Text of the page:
start.jpg, 28109 bytesThis is the day we left, and the first thing that went wrong was that we had a puncture on the way to the airport. Was this going to be a bad omen? Let's see?


In London Heathrow we decided to split. That is because I wanted to have lunch with Joe and Jim didn't. All he wanted to do was to get to Stanstead Airport and sit there for the rest of the morning and half the afternoon. That is why he took the bus direct to Stanstead at £20 a piece, and he did me a favour by taking along my rucksack so that I could be unhindered going through London. My ticket was also to Stanstead by tube and train and cost £17.
Took the tube to Holborn, phoned Joe and he came down to the station. For those not in the know, Joe was one of my fellow trusted commissioning engineers in Sue Pan. Between him and I, plus a few others, we started the soda ash plant in Sua Pan (Botswana) in 1991. So we had lots to talk about. All the people we used to know, some of them we are still in contact with and about his present occupation.
I now had to get back into the Holborn station to carry on the journey. The fascist ticket machine refused my request to be let through. A tube official came along to investigate what is going on. It was explained to me that I had broken my journey, my argument that I had paid 17 &^%%^ pounds for a ticket to get to Stanstead didn't count. Using an analogy 'if you take a flight from New York to London, you can't get off half way and rejoin the flight later'. This logic went a bit above my head, but he let me through anyway.
At Livingston Road I had the same problem, the system wouldn't let me out. The tube official mumbled something about a creased ticket and let me out. Getting now onto the train to Stanstead was no problem and I could re-join Jim at Stanstead Airport. And now we are sitting on the tarmac in Aberdeen airport to take on some more fuel before we proceed to the Faroes. Atlantic Air has cramped us into a small plane, a BAe 146, whatever that is. Seat space is very narrow and I am sitting wedged in between Jim and some gorgeous blonde.
The remainder of the flight went on with a hasty dinner. Flying past Suðeroy we knew that we are pretty close to the airport on Vagar.
Jim just wanted to jump out and run into the mountains. I had to hold him back and persuade him that it would be better to take the bus into Torshavn so that we could make a proper plan from there by going to the information centre. At the same time we could also get our ferry ticket so that we are sure that we can get off the island again.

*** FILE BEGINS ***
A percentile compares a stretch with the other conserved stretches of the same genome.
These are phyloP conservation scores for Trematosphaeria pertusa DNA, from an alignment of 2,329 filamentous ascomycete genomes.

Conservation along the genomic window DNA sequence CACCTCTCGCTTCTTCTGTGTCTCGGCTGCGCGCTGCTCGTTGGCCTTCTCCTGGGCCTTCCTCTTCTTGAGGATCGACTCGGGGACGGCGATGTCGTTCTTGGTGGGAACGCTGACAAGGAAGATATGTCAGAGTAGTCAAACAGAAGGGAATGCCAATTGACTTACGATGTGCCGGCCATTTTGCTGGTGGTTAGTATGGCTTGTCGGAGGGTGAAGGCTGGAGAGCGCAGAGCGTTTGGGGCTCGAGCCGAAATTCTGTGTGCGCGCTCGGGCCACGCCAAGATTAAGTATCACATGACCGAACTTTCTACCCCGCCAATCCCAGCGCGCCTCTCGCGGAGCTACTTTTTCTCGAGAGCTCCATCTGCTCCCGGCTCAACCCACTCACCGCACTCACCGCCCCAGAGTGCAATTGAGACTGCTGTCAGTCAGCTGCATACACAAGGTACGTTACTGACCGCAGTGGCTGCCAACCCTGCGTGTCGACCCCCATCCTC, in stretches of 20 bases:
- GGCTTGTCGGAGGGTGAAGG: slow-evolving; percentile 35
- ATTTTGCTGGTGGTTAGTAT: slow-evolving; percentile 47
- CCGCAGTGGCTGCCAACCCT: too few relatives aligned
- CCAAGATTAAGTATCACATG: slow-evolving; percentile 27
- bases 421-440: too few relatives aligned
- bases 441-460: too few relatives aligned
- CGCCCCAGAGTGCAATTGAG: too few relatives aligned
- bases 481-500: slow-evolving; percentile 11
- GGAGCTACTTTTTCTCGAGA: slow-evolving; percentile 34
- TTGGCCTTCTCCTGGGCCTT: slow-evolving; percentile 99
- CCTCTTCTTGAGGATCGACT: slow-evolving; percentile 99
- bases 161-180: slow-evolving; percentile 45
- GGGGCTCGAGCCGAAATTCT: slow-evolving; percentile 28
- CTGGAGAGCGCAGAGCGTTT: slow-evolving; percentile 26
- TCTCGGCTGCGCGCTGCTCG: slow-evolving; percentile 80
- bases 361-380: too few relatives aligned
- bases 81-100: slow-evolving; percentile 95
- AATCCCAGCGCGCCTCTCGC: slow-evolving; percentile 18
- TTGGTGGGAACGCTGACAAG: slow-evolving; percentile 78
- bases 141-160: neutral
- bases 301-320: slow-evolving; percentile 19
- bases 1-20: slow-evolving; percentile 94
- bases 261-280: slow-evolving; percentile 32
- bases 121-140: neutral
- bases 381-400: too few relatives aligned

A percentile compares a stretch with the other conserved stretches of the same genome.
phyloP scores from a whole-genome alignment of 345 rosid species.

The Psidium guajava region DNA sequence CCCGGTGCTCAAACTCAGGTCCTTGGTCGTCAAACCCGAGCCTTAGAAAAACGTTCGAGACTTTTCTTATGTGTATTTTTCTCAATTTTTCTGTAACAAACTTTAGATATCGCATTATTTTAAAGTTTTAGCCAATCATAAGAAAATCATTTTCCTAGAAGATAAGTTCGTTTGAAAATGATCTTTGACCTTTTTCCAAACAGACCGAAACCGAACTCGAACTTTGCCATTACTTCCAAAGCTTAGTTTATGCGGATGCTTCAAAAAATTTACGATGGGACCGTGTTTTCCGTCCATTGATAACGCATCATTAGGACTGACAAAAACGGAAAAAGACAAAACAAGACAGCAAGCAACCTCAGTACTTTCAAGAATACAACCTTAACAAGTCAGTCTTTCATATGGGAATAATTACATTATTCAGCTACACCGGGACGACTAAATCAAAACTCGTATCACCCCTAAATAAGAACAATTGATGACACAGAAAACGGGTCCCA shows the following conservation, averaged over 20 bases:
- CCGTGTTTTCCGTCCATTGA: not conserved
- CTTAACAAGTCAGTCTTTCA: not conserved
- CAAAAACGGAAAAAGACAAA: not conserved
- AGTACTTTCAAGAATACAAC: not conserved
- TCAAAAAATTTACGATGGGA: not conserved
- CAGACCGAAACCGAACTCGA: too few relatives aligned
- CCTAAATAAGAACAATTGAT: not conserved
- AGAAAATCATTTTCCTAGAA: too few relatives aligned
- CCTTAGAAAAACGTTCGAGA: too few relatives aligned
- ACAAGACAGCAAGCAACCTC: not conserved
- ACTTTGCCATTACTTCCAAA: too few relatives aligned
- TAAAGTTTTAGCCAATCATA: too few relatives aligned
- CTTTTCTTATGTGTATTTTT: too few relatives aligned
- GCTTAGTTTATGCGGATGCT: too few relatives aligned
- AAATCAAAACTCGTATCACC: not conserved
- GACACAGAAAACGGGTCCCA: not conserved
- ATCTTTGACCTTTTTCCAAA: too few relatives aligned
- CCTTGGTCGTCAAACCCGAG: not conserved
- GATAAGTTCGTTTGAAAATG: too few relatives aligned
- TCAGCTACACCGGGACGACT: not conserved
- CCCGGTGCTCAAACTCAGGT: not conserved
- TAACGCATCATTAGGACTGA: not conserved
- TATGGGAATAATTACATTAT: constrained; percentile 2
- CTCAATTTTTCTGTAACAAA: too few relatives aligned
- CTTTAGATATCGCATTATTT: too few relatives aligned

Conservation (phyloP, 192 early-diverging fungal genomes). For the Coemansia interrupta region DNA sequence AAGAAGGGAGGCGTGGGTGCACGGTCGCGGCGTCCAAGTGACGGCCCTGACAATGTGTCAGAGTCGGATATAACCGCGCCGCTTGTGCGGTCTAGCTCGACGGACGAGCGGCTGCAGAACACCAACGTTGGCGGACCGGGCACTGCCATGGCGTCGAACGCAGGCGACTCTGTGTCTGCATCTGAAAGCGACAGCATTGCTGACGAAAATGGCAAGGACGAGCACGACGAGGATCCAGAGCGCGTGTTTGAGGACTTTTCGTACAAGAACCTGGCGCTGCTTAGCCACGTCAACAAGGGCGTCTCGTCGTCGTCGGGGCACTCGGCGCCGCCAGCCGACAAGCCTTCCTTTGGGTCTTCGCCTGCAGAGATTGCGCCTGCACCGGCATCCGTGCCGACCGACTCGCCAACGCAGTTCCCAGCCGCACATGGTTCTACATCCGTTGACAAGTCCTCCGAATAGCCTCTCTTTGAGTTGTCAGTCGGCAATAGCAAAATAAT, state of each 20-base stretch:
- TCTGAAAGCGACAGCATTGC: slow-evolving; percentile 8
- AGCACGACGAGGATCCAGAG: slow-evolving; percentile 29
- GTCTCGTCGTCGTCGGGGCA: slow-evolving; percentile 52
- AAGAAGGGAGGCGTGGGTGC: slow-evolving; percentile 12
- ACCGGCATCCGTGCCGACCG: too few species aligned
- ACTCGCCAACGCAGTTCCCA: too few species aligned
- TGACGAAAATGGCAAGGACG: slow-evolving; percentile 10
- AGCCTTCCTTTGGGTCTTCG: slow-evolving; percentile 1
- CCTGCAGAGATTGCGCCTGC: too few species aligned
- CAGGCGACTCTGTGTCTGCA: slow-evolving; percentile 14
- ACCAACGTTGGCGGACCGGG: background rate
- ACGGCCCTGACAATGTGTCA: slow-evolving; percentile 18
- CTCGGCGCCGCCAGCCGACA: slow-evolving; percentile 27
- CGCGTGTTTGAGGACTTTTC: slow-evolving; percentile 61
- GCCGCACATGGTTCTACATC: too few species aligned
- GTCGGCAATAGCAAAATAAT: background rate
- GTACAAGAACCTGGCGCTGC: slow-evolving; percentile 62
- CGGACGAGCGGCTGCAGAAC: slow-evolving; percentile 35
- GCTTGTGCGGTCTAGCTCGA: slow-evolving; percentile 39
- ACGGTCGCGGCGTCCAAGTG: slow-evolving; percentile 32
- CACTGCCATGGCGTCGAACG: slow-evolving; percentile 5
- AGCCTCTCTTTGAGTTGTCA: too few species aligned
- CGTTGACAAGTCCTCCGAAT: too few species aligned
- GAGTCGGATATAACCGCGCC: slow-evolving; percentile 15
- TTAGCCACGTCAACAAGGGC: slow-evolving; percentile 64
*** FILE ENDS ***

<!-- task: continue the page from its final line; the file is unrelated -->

The bus ride was very pleasant, taking us through beautiful mountain scenery, lovely villages and under the sea. There is an undersea tunnel connecting Vagar and Stremoy. Its about 4 km long, sloping down for about half way and then going up again, no idea how deep below the sea bed it actually sits.
We passed the camping site, unfortunately this happened unexpectedly and we couldn't stop the bus. It dropped us off down in the harbour. I was not looking forward to walking back up the road, so we took a taxi and paid DK50. Set up the tent, had a shower and went to sleep.


We did as we thought we should and went on foot into town with the difference that Jim thought of a short cut that would cut out the bulge. His route took us through the houses giving us an opportunity to check up on what the Faroese are growing in their gardens. Lots of flowers, not much vegetables, all we could spot was potatoes and rhubarb.
At the Smyril line we collected our tickets for the ferry to Shetland, now I was happy being assured that we could leave the island again. But that will only be on the 30th. The information place at the harbour was closed. Taking a walk through town it suddenly came to Jim that I must get some spirits for my cooker. This required a bit of a search until we came to the supermarket and found some red stuff called technical alcohol.
atlantic bridge.jpg, 27398 bytesAt this stage we had collected enough pamphlets from various places that we could make a decision to take the bus to Klasksvik. It is the second largest town in the Faroes and is situated in the north on the island of Borðoy. The bus took us along fjords and through tunnels to the harbour of Leirvik. This involved crossing the Atlantic on a bridge. It is a bridge between Stremoy and Eysturoy, it is only a narrow gap that has to be crossed. But it actually looks like a river because of the tides the water rushes under the bridge and a strong current is visible.
crossing to klaksvik.jpg, 52647 bytesFrom Leirvik it was by ferry for about half an hour to get to Klaksvik. The map we had was a bit confusing and when we thought we had walked to the campsite we hadn't. We must have looked very lost when the editor of the local newspaper spotted us and enquired where we were heading. He offered to take us to the campsite, only problem when we got there it wasn't a campsite. Being the editor of the newspaper this interested him very much, I could see the editorial being formulated in his head. A phone call solved the problem and he took us to the local youth hostel where we could put up our tent in the garden. For DK50 each we could use the facilities of the hostel.
We are very grateful for the help received, we would most likely have put up our tent in the local park.
He also gave us some advise on where to go and to do what. For the next day it was planned to get to Viðareiði, that is a small village up in the north of Viðoy.



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